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Faculty Teaching and Research Support: Copyright Law

Reference Tools, Research, Faculty

Copyright Resources

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Copyright Research guide provides copyright information related to the use of Himmelfarb Health Sciences Library resources and copyright law.

U.S. Copyright Act: Fair Use

Read the full text of the U.S. Copyright Act Section 107 at Copyright.gov.

Section 107 of the US Copyright Act covers Fair Use. Section 107 sets four factors that must be weighed and balanced to determine fair use of copyrighted resources.

  1. The Purpose and character of the use
  2. The Nature of the copyrighted work
  3. The Amount and substantiality of the portion used in relation to the copyrighted work as a whole
  4. The Effect on the use upon the market/value of the copyrighted work

Crews, K. (2012). Copyright Law for Librarians and Educators. Chicago: American Library Association.

U.S. Copyright Act: Libraries

Read the full text of the U.S. Copyright Act Section 108 at Copyright.gov.

Section 108 of the U.S. Copyright Act covers special provisions for libraries. 

  • A library is allowed to reproduce a single copy of a work and distribute it, under the conditions specified by this section, if— 
    • the copy is made without any purpose of direct, or indirect commercial advantage;
    • the collections of the library is open to the public, or available to other persons doing research in a specialized field; and
    • the reproduction includes a notice of copyright , or includes a legend stating that the work may be protected by copyright.
  • A library is allowed to reproduce three copies of an unpublished work for purposes of preservation, if—
    • the copy reproduced is currently in the collections of the library or archives; and
    • any such copy that is reproduced in digital format is not otherwise distributed and is not made available to the public outside the premises of the library.
  • A library is allowed to reproduce three copies of a published work duplicated solely for the purpose of replacement of a copy that is damaged, deteriorating, lost, or stolen, or if the existing format in which the work is stored has become obsolete, if—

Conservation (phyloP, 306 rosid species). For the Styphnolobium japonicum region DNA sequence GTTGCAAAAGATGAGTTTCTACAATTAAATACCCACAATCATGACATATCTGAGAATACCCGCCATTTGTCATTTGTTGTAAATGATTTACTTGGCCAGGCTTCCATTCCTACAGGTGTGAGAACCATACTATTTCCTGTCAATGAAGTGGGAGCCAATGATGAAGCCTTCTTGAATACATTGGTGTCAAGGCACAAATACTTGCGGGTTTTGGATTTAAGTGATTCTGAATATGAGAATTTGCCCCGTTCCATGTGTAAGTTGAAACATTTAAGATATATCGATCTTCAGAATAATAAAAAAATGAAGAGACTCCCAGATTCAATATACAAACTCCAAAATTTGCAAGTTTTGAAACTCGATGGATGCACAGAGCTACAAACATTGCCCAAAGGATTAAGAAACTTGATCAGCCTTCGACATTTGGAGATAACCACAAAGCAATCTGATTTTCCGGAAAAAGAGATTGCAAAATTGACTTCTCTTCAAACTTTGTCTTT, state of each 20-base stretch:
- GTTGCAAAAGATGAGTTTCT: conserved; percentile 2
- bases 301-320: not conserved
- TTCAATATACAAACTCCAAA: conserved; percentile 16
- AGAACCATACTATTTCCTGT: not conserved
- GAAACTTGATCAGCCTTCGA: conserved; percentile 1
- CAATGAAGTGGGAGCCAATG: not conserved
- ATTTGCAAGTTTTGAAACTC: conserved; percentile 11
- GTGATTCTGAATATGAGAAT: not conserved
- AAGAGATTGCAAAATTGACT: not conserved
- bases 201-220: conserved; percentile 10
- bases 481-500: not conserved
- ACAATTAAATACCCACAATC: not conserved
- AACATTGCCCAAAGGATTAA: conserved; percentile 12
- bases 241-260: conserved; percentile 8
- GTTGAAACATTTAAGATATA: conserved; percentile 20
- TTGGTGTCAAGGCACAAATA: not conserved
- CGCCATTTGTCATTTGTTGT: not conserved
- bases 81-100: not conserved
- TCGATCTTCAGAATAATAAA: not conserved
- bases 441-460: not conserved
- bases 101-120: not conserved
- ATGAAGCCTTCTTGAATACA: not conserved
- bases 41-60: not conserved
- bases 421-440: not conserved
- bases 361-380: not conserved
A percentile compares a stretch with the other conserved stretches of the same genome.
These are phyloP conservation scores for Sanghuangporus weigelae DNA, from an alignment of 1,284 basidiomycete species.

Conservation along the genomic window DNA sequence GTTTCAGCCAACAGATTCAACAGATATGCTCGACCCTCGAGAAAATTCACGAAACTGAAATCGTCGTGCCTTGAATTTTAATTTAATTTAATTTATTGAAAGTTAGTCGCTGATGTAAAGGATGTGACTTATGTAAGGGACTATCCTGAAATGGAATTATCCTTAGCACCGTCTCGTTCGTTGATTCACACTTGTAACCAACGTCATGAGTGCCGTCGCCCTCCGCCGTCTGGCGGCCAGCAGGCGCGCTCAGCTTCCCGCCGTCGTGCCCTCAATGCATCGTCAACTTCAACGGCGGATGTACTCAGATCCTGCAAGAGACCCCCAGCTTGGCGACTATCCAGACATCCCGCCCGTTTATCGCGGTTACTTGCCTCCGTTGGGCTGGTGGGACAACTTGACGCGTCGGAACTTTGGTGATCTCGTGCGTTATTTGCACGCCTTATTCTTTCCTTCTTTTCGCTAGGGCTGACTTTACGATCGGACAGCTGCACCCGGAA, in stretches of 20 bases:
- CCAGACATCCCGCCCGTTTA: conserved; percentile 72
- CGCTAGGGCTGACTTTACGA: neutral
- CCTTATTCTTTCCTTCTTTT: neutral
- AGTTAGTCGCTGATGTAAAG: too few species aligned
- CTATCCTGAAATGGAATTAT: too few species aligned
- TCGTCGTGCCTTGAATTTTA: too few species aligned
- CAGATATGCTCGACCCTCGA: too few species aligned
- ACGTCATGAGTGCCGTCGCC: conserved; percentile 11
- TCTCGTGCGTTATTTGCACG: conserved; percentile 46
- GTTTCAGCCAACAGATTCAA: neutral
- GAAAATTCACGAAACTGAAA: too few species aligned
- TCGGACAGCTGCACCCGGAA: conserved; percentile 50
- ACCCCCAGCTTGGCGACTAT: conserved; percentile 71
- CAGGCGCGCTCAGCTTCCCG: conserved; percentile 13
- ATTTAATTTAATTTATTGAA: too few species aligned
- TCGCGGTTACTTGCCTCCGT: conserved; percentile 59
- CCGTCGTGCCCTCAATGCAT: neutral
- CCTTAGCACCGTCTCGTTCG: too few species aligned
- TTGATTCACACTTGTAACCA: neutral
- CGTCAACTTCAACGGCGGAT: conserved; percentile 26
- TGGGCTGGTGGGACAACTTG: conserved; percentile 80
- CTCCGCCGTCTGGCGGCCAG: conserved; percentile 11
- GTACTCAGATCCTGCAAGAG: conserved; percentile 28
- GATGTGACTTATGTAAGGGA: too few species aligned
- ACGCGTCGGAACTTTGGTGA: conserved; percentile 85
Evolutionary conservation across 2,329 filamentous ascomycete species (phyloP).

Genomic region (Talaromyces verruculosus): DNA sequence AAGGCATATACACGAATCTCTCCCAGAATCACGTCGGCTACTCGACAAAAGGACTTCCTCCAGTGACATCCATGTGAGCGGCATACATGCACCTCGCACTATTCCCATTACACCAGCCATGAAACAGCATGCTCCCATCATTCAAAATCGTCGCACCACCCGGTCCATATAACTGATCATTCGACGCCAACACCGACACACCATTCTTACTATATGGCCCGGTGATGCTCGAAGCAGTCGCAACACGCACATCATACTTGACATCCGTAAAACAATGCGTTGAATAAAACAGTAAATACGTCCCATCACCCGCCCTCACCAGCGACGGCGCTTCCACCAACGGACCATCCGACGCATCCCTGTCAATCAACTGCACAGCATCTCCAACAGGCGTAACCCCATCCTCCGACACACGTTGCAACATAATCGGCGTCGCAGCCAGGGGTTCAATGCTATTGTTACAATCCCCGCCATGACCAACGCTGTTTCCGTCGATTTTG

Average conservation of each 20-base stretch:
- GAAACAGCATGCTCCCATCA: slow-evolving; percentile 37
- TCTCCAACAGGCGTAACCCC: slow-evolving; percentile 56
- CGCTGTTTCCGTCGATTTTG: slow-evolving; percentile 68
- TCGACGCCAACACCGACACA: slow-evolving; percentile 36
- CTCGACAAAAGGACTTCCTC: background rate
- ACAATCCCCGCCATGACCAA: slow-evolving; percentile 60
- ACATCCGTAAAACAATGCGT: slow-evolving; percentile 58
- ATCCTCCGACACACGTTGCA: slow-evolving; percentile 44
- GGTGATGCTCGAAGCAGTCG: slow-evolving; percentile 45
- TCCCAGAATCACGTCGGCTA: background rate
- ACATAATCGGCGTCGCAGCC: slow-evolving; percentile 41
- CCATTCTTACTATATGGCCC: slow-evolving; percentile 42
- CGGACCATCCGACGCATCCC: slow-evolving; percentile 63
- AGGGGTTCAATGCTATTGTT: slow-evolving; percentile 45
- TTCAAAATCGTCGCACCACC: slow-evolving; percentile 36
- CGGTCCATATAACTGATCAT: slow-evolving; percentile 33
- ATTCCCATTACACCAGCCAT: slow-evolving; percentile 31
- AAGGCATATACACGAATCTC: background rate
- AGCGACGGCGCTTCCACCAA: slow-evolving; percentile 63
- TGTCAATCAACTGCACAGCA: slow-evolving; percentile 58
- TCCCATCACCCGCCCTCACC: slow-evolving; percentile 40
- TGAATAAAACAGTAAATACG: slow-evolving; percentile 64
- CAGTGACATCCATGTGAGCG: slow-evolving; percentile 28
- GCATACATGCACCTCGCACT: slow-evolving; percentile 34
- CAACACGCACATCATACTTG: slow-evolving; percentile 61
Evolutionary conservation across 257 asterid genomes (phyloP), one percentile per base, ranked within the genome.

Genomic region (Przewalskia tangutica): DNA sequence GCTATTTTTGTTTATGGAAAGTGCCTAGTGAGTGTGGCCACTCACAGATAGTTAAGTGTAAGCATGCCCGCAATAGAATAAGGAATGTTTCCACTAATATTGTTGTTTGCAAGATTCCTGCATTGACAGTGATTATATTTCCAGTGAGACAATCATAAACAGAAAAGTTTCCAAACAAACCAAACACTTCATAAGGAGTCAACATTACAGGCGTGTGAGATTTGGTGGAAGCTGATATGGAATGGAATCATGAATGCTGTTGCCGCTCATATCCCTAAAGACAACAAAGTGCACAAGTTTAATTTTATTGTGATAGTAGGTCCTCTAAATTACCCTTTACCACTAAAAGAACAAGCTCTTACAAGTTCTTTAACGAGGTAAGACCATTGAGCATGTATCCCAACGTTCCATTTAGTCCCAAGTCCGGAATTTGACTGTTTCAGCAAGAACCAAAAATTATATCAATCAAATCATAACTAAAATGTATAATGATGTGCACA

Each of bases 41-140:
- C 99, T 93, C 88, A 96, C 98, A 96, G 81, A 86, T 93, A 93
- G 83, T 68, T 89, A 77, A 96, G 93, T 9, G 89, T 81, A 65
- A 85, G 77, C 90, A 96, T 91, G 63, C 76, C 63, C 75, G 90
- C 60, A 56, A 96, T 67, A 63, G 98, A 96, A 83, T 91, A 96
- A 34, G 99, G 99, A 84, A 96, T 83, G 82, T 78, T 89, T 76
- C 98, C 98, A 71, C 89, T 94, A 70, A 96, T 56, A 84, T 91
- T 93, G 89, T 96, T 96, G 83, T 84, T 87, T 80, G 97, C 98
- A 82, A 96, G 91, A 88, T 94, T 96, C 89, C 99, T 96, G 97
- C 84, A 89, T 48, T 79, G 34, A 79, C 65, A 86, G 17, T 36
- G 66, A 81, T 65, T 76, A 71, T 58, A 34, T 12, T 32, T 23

• the library has determined that an unused replacement cannot be obtained at a fair price; and
    • any such copy that is reproduced in digital format is not made available to the public in that format outside the premises of the library.
  • The rights of reproduction and distribution under this section apply to a copy, made from the collection of a library where the user makes his or her request of no more than one article or other contribution to a copyrighted collection or periodical issue, or to a copy of a small part of any other copyrighted work, if—
    • the copy becomes the property of the user, and the library has had no notice that the copy would be used for any purpose other than private study, scholarship, or research; and
    • the library displays prominently, at the place where orders are accepted, and includes on its order form, a warning of copyright.

Additional guidelines for libraries can be found at Section 108 at Copyright.gov.

TEACH (Technology, Education and Copyright Harmonization) Act

Read the full text of the TEACH Act (Public Law 107-273, Section 13301) at Copyright.gov.

The TEACH Act applies the classroom teaching exemption (Section 110 of the Copyright Act) to distance learning. Through this, "reasonable portions" of copyrighted works can be transmitted electronically to students using similar guidelines to what is allowed for classroom teaching. Such transmissions must be made  under the supervision of the instructor as part of the instructional activities and must be directly related to the class. Retention after the end of the class or further dissemination of the copy is not allowed.

LaFrance, M. (2011). Copyright law in a nutshell (2nd Ed.). St. Paul, MN: West.

Digital Millennium Copyright Act (DMCA)

Read the full text of the Digital Millennium Copyright Act at Copyright.gov.

The Digital Millennium Copyright Act set rules and penalties to protect copyrighted materials on the internet. 

1. Section 512 limited the liability of internet service providers (ISPs) for copyright infringement by the ISP's users.

2. Section 1201 prohibited the circumvention of technological devices used by copyright owners to protect the digitized work from unauthorized access and copying.

3. Section 1202 prohibits the falsifying or unauthorized alteration or removal of copyright information attached to a copyrighted work.

LaFrance, M. (2011). Copyright law in a nutshell (2nd Ed.). St. Paul, MN: West.

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